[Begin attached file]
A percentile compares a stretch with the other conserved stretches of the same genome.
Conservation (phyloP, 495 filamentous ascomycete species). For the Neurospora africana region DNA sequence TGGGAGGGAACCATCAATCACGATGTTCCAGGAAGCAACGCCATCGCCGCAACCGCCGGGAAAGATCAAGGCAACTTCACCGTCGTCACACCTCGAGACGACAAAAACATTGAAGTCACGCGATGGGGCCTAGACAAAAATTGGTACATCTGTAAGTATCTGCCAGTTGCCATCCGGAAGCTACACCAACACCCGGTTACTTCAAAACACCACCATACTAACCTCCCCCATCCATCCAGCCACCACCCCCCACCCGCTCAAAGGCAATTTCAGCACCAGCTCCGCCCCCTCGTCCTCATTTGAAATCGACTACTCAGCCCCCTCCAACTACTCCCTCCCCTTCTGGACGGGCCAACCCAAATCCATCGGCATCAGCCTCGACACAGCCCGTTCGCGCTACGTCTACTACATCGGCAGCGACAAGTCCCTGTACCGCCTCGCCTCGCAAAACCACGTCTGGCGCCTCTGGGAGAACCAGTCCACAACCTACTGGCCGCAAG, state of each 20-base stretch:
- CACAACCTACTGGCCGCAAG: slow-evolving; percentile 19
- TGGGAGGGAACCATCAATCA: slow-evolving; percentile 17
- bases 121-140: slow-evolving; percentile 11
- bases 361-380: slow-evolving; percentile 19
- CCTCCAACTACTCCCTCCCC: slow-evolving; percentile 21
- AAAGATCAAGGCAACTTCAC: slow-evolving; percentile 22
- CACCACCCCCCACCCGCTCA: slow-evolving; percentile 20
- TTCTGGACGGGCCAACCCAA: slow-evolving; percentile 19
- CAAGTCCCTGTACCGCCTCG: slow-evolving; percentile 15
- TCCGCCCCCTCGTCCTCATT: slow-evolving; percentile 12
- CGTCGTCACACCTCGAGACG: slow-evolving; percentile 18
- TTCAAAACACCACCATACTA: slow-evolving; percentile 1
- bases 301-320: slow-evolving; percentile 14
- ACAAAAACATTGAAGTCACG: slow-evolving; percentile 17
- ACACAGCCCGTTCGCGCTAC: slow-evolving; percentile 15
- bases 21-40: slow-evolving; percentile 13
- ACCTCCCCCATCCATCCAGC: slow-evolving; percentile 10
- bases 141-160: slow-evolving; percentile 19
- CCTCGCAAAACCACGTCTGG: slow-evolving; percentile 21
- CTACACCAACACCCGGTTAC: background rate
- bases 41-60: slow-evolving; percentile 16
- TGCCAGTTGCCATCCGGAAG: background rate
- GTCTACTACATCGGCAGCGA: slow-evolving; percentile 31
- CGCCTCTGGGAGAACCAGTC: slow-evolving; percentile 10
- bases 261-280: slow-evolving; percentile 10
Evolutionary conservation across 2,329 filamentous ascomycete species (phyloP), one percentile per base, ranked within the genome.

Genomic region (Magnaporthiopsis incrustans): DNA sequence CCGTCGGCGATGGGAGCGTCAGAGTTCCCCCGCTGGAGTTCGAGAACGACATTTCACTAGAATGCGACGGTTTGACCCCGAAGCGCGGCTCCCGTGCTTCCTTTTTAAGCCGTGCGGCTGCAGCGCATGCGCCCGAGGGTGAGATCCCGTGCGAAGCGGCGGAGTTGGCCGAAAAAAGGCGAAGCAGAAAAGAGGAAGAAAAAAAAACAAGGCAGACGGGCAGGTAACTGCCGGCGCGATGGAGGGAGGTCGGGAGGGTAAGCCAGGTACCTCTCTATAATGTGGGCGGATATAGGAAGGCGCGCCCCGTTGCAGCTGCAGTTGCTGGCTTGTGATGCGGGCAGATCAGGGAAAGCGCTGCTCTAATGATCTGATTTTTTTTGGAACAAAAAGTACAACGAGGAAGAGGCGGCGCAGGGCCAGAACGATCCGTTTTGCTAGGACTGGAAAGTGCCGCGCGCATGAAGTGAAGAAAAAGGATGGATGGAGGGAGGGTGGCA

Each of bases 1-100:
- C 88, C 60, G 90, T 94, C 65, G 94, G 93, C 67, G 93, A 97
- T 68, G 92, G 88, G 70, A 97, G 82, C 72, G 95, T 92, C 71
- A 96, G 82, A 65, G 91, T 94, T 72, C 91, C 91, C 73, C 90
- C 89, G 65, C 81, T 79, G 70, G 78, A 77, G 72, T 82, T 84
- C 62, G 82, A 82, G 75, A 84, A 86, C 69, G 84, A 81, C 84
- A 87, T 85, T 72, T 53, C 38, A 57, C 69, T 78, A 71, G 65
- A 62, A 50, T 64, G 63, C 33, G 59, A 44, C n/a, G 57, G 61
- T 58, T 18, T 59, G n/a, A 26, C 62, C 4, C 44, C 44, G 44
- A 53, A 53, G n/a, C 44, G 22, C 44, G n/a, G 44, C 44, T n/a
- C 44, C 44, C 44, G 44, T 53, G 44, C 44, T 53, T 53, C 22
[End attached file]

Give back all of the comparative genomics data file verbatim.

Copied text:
A percentile compares a stretch with the other conserved stretches of the same genome.
Conservation (phyloP, 495 filamentous ascomycete species). For the Neurospora africana region DNA sequence TGGGAGGGAACCATCAATCACGATGTTCCAGGAAGCAACGCCATCGCCGCAACCGCCGGGAAAGATCAAGGCAACTTCACCGTCGTCACACCTCGAGACGACAAAAACATTGAAGTCACGCGATGGGGCCTAGACAAAAATTGGTACATCTGTAAGTATCTGCCAGTTGCCATCCGGAAGCTACACCAACACCCGGTTACTTCAAAACACCACCATACTAACCTCCCCCATCCATCCAGCCACCACCCCCCACCCGCTCAAAGGCAATTTCAGCACCAGCTCCGCCCCCTCGTCCTCATTTGAAATCGACTACTCAGCCCCCTCCAACTACTCCCTCCCCTTCTGGACGGGCCAACCCAAATCCATCGGCATCAGCCTCGACACAGCCCGTTCGCGCTACGTCTACTACATCGGCAGCGACAAGTCCCTGTACCGCCTCGCCTCGCAAAACCACGTCTGGCGCCTCTGGGAGAACCAGTCCACAACCTACTGGCCGCAAG, state of each 20-base stretch:
- CACAACCTACTGGCCGCAAG: slow-evolving; percentile 19
- TGGGAGGGAACCATCAATCA: slow-evolving; percentile 17
- bases 121-140: slow-evolving; percentile 11
- bases 361-380: slow-evolving; percentile 19
- CCTCCAACTACTCCCTCCCC: slow-evolving; percentile 21
- AAAGATCAAGGCAACTTCAC: slow-evolving; percentile 22
- CACCACCCCCCACCCGCTCA: slow-evolving; percentile 20
- TTCTGGACGGGCCAACCCAA: slow-evolving; percentile 19
- CAAGTCCCTGTACCGCCTCG: slow-evolving; percentile 15
- TCCGCCCCCTCGTCCTCATT: slow-evolving; percentile 12
- CGTCGTCACACCTCGAGACG: slow-evolving; percentile 18
- TTCAAAACACCACCATACTA: slow-evolving; percentile 1
- bases 301-320: slow-evolving; percentile 14
- ACAAAAACATTGAAGTCACG: slow-evolving; percentile 17
- ACACAGCCCGTTCGCGCTAC: slow-evolving; percentile 15
- bases 21-40: slow-evolving; percentile 13
- ACCTCCCCCATCCATCCAGC: slow-evolving; percentile 10
- bases 141-160: slow-evolving; percentile 19
- CCTCGCAAAACCACGTCTGG: slow-evolving; percentile 21
- CTACACCAACACCCGGTTAC: background rate
- bases 41-60: slow-evolving; percentile 16
- TGCCAGTTGCCATCCGGAAG: background rate
- GTCTACTACATCGGCAGCGA: slow-evolving; percentile 31
- CGCCTCTGGGAGAACCAGTC: slow-evolving; percentile 10
- bases 261-280: slow-evolving; percentile 10
Evolutionary conservation across 2,329 filamentous ascomycete species (phyloP), one percentile per base, ranked within the genome.

Genomic region (Magnaporthiopsis incrustans): DNA sequence CCGTCGGCGATGGGAGCGTCAGAGTTCCCCCGCTGGAGTTCGAGAACGACATTTCACTAGAATGCGACGGTTTGACCCCGAAGCGCGGCTCCCGTGCTTCCTTTTTAAGCCGTGCGGCTGCAGCGCATGCGCCCGAGGGTGAGATCCCGTGCGAAGCGGCGGAGTTGGCCGAAAAAAGGCGAAGCAGAAAAGAGGAAGAAAAAAAAACAAGGCAGACGGGCAGGTAACTGCCGGCGCGATGGAGGGAGGTCGGGAGGGTAAGCCAGGTACCTCTCTATAATGTGGGCGGATATAGGAAGGCGCGCCCCGTTGCAGCTGCAGTTGCTGGCTTGTGATGCGGGCAGATCAGGGAAAGCGCTGCTCTAATGATCTGATTTTTTTTGGAACAAAAAGTACAACGAGGAAGAGGCGGCGCAGGGCCAGAACGATCCGTTTTGCTAGGACTGGAAAGTGCCGCGCGCATGAAGTGAAGAAAAAGGATGGATGGAGGGAGGGTGGCA

Each of bases 1-100:
- C 88, C 60, G 90, T 94, C 65, G 94, G 93, C 67, G 93, A 97
- T 68, G 92, G 88, G 70, A 97, G 82, C 72, G 95, T 92, C 71
- A 96, G 82, A 65, G 91, T 94, T 72, C 91, C 91, C 73, C 90
- C 89, G 65, C 81, T 79, G 70, G 78, A 77, G 72, T 82, T 84
- C 62, G 82, A 82, G 75, A 84, A 86, C 69, G 84, A 81, C 84
- A 87, T 85, T 72, T 53, C 38, A 57, C 69, T 78, A 71, G 65
- A 62, A 50, T 64, G 63, C 33, G 59, A 44, C n/a, G 57, G 61
- T 58, T 18, T 59, G n/a, A 26, C 62, C 4, C 44, C 44, G 44
- A 53, A 53, G n/a, C 44, G 22, C 44, G n/a, G 44, C 44, T n/a
- C 44, C 44, C 44, G 44, T 53, G 44, C 44, T 53, T 53, C 22